Sweeten your Passover Table with delicious desserts from Paula Shoyer’s The Kosher Baker. Paris-trained pastry chef, Paula Shoyer uses all her creativity and love of dessert, she developed The Kosher Baker. Passover is coming and now is the time to plan your dishes. I received a copy of the book, The Kosher Baker, by Paula Shoyer, and found a lot of traditional plus unique dishes as well as Paula’s own creations.
Did you know that Kosher dishes do not contain dairy? I didn’t realize that myself. Butter, milk, cream or any ingredients containing any dairy component cannot be used in a Kosher dessert or pastry. After reading through this 348 page cookbook, I found that dairy products are often replaced by substitutes like soy milk, soy-based cream cheese, and sour cream. There are also many non-dairy products available in grocery stores today that were not readily available in the past.
One of the key aspects of kosher laws is the separation between dairy and meat. Separate utensils are used for each, and a waiting period is observed between eating them. The kosher lifestyle often revolves around meat-based meals for Shabbat and holidays and kosher Jews are not permitted to eat dairy dessert are consuming a meat meal. This means that any dessert following a meat meal must be “parve” which means “neither meat nor dairy.”
The book is broken down into sections:
- Quick and Elegant Desserts
- Two-Step Desserts
- Multiple-Step Desserts and Breads
- Passover and Other Special Diets
The book is organized by the amount of prep time needed for each recipe. This is helpful if you need to make a dessert on short notice or are looking for a dessert for Passover or other special events. The steps are well described and are easy to follow. The accompanying stories and descriptions are also helpful.
The color photos help you visualize what you are making, although not every recipe comes with a photo. The black and white “step by step” photos are helpful. I am a visual person and always look for cookbooks that offer visuals. It really helps if you get stuck on a specific step in the recipe process.
Here are a couple of Kosher recipes from the book that you will enjoy making for your own family.
Marble Chocolate Matzoh
1/3 cup slivered almonds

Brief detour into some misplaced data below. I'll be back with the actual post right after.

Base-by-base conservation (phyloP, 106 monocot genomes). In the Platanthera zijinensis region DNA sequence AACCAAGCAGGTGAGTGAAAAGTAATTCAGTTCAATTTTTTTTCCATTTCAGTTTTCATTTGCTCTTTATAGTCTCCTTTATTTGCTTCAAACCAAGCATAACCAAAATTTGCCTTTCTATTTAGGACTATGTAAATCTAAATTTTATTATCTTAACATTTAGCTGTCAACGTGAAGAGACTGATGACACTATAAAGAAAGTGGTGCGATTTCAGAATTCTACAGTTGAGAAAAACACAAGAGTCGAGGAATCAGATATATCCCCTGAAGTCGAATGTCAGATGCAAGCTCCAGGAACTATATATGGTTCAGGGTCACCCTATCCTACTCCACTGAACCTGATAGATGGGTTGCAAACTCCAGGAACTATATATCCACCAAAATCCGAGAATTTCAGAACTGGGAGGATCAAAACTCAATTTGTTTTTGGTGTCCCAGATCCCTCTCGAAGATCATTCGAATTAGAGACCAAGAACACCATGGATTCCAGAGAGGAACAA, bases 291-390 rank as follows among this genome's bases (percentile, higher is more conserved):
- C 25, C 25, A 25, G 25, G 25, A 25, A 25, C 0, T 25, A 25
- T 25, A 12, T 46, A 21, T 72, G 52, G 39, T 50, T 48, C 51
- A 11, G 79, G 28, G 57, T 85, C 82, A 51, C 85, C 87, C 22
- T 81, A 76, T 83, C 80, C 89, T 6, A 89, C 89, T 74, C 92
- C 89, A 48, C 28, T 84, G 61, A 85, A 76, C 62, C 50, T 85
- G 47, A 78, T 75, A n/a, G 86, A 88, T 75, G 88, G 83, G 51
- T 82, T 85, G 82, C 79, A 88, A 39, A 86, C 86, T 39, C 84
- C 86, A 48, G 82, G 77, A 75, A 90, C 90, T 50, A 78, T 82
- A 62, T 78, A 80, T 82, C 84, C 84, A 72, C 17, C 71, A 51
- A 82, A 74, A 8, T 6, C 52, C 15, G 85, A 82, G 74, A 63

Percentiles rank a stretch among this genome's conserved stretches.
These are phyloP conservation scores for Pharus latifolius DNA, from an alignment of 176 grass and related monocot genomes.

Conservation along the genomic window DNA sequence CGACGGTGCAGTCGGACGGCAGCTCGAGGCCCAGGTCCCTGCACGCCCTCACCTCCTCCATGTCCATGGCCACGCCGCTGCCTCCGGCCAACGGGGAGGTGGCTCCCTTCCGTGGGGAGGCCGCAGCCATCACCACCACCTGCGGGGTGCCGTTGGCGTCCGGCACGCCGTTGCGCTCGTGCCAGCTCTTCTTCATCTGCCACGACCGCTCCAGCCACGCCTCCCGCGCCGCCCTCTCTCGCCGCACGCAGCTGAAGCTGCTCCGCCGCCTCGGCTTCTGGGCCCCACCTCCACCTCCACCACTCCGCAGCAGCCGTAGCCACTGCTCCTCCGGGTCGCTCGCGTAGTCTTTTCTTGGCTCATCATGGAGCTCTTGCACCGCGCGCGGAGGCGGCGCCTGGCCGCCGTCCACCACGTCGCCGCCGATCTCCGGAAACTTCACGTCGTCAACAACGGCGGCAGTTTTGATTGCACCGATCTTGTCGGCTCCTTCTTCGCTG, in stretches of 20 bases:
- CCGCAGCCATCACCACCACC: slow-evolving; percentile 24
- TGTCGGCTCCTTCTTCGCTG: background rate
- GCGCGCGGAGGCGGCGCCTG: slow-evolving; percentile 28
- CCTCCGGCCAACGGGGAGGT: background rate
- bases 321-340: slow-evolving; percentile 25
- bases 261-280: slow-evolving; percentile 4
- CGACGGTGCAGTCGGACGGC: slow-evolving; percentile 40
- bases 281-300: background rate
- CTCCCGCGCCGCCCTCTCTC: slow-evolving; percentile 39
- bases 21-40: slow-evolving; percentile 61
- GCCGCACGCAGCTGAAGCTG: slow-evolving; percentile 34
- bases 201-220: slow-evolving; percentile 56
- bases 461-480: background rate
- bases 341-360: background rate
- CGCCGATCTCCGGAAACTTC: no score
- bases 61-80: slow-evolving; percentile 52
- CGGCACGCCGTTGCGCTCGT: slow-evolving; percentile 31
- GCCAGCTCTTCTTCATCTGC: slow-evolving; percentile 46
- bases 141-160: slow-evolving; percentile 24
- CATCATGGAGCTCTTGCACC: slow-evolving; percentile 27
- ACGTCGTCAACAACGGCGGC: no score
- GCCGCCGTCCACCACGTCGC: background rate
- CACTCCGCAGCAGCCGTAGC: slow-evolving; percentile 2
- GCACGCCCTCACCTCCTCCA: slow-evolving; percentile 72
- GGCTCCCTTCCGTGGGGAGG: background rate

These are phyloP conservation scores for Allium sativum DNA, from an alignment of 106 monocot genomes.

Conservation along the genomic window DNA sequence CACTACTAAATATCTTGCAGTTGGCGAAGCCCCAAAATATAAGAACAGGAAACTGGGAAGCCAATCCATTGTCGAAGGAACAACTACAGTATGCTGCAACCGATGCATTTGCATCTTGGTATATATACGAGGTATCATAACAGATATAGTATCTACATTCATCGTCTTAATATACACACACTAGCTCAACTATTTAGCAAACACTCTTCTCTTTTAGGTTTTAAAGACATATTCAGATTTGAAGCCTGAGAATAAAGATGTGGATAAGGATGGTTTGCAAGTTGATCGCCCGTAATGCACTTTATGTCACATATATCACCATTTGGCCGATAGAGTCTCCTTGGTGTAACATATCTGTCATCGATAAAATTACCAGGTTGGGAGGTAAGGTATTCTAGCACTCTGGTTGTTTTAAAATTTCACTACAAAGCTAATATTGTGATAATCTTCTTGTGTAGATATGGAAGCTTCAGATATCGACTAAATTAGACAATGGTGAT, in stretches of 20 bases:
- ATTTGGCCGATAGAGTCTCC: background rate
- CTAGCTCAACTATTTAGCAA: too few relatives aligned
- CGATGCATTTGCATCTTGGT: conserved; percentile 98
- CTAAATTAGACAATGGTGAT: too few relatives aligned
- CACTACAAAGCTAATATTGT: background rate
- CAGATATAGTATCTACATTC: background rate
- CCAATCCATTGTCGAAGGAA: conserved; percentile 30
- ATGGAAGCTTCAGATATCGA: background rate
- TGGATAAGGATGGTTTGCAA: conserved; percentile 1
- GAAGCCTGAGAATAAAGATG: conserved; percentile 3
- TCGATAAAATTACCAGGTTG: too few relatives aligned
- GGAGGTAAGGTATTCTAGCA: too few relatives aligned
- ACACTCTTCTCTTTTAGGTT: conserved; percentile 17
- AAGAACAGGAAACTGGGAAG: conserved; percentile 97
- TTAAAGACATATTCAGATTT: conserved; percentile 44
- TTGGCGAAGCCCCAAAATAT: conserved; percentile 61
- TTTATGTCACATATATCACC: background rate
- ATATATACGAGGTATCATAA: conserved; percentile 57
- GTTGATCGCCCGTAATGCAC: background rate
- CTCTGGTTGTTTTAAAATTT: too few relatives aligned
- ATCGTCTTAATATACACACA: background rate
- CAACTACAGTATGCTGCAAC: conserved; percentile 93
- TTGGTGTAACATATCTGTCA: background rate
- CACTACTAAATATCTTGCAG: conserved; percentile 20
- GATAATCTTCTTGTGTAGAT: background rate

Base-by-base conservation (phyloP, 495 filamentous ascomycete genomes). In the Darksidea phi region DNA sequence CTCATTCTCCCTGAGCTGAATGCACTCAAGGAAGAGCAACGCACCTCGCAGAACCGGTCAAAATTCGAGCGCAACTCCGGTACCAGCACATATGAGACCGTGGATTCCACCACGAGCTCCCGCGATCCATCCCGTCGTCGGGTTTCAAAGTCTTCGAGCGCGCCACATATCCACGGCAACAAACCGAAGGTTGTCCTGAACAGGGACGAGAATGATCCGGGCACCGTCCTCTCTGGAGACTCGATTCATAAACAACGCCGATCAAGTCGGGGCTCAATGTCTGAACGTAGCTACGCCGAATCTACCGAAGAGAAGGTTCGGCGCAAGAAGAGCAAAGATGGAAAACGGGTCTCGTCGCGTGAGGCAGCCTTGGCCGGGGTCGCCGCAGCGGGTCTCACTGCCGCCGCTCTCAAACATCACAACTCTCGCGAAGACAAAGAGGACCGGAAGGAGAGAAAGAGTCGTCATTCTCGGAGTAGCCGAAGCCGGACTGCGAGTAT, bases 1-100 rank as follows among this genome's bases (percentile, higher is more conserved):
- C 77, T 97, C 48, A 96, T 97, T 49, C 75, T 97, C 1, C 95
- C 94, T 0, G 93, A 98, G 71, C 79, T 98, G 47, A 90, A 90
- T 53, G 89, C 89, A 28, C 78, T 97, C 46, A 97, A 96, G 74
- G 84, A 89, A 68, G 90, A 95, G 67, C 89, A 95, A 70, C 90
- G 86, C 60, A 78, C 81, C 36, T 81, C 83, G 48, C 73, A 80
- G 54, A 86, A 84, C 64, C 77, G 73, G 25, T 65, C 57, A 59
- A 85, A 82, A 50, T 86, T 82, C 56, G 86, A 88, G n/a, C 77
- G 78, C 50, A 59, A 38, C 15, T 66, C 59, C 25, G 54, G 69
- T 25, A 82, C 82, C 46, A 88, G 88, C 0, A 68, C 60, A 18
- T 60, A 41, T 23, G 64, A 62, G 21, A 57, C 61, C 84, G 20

10 ounces parve dark bittersweet chocolate, chopped or broken into 1-inch pieces
1/3 cup parve white chocolate chips
3 large or 4 small pieces of matzoh
Preheat the oven to 325°F. Line a jelly roll pan with parchment. Spread the almonds on the pan and toast for 15 minutes, stirring the nuts after 10 minutes. When the almonds are toasted, remove the pan from the oven and slide the parchment off the cookie sheet.
While the nuts are toasting, melt the dark chocolate in one heatproof bowl and the white chocolate in another. You can do this either on the stovetop in a double boiler or in the microwave. If you use the microwave method, be especially careful with the white chocolate chips so they do not burn.
When the almonds are toasted, use a large knife to roughly chop them into pieces about 1/3 of their original size. Mix the nuts into the melted dark chocolate.
Line 1 large or 2 smaller cookie sheets with waxed paper and place the matzohs on top of the waxed paper. Spread the dark chocolate and nut mixture all over the matzoh slices to cover them entirely on one side with the chocolate.
Drop clumps of the melted white chocolate randomly on top of the dark chocolate. Use a toothpick to swirl the chocolates to create a marble effect. Place in the refrigerator to set for 1 hour and then break into pieces to serve. Store in the refrigerator for six days or freeze for up to three months.
16 ounces fresh strawberries
1 teaspoon imitation rum extract, optional
2 teaspoons confectioners’ sugar
Juice of 1 lemon
6 tablespoons sugar
2 tablespoons unflavored kosher gelatin powder
1 cup parve whipping cream
Remove the stems from the strawberries and set 6 of the strawberries aside. Take the 6 strawberries, slice thinly, and place in a small bowl with the rum and confectioners’ sugar. Mix to combine and then place in the refrigerator.
Cut the remaining strawberries in half and place in a blender or food processor fitted with a metal blade. Purée the strawberries completely, scraping down the sides of the processor bowl or blender so that all the strawberries pieces are puréed.
Place the strawberry purée in a small saucepan. Add the lemon juice and sugar and stir. Cook on medium low heat for 5 minutes, stirring occasionally, until the sugar melts. Add the gelatin, whisk, and then remove from the heat. Strain into a medium bowl, pressing hard to get as much strawberry purée through as possible, and place in the refrigerator for 20 minutes, stirring twice during that time.
In bowl with an electric mixer on high speed, whip the whipping cream until stiff. Remove the strawberry purée from the refrigerator and fold in the whipped cream in four parts. Scoop the mousse evenly into the ramekins and smooth the tops with the back of a spoon. Cover with plastic and place in the refrigerator for 3 hours or overnight.
To serve, remove from the refrigerator and place a few of the rum-soaked strawberry slices on the top. Store covered in the refrigerator for up to three days.
Passover is one of the most important holidays of the Jewish calendar and is when families get together for the Seder meal. Passover baking is the greatest annual challenge in the Jewish kitchen because Passover dessert recipes cannot use flour, yeast, soy milk, or even pure vanilla, and shifting from flour to matzoh cake meal and potato starch is not intuitive, even for experienced bakers. As dessert plays an important part of the Seder meal, you need fabulous desserts to end your evening. This Passover, pastry chef and teacher, Paula Shoyer, shares delicious and easy desserts for Passover from her best-selling cookbook, The Kosher Baker.